While just a fraction of the 63.8 million U.S. airline flights over that time, the 65,000 figure was criticized by John Goglia, a former airline mechanic who was a National Transportation Safety Board member from 1995 to 2004.

"Many repairs are not being done or done properly, and too many flights are leaving the ground in what the FAA calls 'unairworthy,' or unsafe, condition," Goglia told USA TODAY.

USA TODAY said its investigation found that substandard repairs, unqualified mechanics and lax oversight by airlines and the Federal Aviation Administration are not unusual.

Its investigation included an analysis of government fines against airlines for maintenance violations and penalty letters sent to them that were obtained through the Freedom of Information Act.

It cited these key findings:

  • Airlines contract about 70 percent of their maintenance work to repair shops in the U.S. and abroad, where mistakes can be made by untrained and ill-equipped personnel, the Department of Transportation's inspector general says.
  • Airlines also disregard FAA inspectors' findings to keep planes flying, defer necessary repairs beyond permissible time frames, use unapproved parts and perform their own sloppy maintenance work, according to FAA documents.
  • The FAA levied $28.2 million in fines and proposed fines against 25 U.S. airlines for maintenance violations that occurred during the past six years. In many cases, planes operated for months before the FAA found maintenance deficiencies. In some cases, airlines continued to fly planes after the FAA found deficiencies in them.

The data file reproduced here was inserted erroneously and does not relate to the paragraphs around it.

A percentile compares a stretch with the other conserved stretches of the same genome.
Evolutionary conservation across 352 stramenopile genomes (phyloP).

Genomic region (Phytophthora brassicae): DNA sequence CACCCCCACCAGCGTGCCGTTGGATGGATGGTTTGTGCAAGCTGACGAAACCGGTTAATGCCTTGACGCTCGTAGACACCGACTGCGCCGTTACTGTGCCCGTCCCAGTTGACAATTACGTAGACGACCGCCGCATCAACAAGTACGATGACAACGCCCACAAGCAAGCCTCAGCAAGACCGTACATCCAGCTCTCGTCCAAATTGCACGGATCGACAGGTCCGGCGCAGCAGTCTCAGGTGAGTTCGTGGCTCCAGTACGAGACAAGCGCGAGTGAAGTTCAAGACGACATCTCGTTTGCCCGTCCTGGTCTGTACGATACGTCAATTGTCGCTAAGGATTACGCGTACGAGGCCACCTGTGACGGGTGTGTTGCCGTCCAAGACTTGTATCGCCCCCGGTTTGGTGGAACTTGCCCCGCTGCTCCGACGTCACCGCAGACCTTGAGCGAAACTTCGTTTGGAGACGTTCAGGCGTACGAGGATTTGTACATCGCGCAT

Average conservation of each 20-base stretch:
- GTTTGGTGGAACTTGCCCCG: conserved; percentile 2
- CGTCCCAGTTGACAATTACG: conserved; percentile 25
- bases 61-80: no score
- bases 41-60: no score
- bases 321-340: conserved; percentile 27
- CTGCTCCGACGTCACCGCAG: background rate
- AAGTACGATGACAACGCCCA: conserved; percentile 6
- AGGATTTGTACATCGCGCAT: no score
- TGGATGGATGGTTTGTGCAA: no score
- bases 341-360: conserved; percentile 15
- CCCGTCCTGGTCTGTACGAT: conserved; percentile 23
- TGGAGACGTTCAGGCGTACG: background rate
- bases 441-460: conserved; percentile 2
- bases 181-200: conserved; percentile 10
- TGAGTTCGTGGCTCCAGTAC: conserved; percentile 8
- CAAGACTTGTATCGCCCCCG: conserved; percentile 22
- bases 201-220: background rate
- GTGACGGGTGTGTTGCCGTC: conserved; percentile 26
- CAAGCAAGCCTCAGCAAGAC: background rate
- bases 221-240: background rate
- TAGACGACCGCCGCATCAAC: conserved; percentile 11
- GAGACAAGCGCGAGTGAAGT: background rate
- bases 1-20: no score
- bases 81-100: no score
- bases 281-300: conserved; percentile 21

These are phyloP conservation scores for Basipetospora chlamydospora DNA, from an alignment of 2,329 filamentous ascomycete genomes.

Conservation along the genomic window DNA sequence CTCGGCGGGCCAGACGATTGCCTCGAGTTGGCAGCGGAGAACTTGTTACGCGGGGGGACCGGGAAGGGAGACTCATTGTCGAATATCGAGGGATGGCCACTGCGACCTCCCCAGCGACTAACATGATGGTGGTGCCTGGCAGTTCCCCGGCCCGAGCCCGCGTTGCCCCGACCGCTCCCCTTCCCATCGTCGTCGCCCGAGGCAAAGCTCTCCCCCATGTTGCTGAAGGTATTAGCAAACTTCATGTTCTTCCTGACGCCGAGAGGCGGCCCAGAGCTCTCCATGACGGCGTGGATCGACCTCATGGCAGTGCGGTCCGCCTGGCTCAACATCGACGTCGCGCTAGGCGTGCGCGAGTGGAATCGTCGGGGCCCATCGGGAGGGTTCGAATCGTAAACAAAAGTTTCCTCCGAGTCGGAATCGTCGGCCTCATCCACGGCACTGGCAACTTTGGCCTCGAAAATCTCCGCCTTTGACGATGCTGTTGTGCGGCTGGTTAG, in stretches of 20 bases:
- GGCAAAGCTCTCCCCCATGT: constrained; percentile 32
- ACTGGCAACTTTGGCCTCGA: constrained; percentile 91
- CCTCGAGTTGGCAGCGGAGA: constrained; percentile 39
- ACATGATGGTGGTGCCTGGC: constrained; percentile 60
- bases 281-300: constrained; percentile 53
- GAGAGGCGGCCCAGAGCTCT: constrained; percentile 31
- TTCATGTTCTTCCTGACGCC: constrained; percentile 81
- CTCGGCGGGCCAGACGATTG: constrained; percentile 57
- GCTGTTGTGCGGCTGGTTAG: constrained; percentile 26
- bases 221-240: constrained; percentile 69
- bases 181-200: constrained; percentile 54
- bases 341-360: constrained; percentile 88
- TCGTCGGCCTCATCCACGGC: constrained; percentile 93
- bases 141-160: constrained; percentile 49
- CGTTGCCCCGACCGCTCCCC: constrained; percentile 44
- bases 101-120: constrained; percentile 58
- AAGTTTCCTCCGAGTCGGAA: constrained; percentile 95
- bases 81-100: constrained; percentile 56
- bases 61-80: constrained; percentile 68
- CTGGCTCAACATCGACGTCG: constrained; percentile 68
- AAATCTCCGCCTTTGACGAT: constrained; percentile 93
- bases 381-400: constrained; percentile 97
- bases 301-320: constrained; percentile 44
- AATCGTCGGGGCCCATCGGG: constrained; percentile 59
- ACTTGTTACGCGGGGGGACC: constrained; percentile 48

In its defense, the FAA said it "sets an exceptionally high bar" for the required level of safety for airlines and that the fines indicate that problems were detected and corrected.

The airline industry countered that its planes are safe, pointing to millions of incident-free flights.

U.S. airlines "regard safety as their highest responsibility," and "their maintenance programs reflect that commitment to safety," Elizabeth Merida, a spokeswoman for the Air Transport Association, told USA TODAY.

The ATA said member airlines haven't had a fatal accident "attributable to maintenance" since Jan. 31, 2000. That date is when an Alaska Airlines jet flying from Puerto Vallarta, Mexico, to San Francisco, crashed into the Pacific Ocean off California, killing all 88 people aboard.

The accident was caused by a loss of plane pitch control after threads of a screw assembly on the tail failed, according to the NTSB, which concluded that Alaska Airlines did not sufficiently lubricate the assembly, causing excessive thread wear. The FAA had approved extending the time between lubrications, which contributed to the accident, the NTSB said.

A USA TODAY analysis of NTSB data showed that maintenance was "a cause, factor or finding" in 18 other accidents since then. Some were on scheduled flights of airlines that are ATA members, some were on airlines that aren't members. No one was killed or injured in 10 of the accidents; 43 people were killed and 60 injured in the others.